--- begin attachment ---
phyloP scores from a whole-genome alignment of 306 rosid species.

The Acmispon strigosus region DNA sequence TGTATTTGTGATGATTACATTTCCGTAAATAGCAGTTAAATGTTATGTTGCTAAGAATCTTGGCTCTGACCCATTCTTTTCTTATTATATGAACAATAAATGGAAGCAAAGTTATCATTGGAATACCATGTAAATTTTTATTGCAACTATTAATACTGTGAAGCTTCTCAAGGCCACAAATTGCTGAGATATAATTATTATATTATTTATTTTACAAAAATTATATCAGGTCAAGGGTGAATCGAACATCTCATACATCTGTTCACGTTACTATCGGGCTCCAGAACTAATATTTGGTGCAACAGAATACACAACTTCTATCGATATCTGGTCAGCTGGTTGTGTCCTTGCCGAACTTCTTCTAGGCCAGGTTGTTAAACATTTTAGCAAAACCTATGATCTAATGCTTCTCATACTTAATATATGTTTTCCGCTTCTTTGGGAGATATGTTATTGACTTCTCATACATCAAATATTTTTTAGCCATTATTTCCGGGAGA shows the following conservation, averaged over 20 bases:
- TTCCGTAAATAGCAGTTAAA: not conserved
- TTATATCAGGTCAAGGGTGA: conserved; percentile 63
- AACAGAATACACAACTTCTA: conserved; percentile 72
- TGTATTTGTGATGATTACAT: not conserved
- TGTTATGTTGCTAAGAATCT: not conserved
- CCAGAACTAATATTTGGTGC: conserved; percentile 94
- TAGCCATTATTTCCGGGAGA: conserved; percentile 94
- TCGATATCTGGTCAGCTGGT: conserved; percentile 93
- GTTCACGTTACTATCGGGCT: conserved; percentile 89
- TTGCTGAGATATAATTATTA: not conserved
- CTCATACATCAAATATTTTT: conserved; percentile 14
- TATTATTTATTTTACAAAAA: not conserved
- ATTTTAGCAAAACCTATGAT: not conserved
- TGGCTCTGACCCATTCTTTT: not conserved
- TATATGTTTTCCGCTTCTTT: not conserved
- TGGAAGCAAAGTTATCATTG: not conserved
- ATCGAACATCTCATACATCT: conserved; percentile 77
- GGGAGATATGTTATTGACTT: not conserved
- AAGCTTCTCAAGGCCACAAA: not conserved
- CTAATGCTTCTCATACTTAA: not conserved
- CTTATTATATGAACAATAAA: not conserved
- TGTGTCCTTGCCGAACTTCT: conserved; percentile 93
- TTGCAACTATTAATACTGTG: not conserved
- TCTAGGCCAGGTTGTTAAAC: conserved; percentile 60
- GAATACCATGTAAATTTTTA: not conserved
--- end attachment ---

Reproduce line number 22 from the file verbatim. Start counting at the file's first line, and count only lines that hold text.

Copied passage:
- CTAATGCTTCTCATACTTAA: not conserved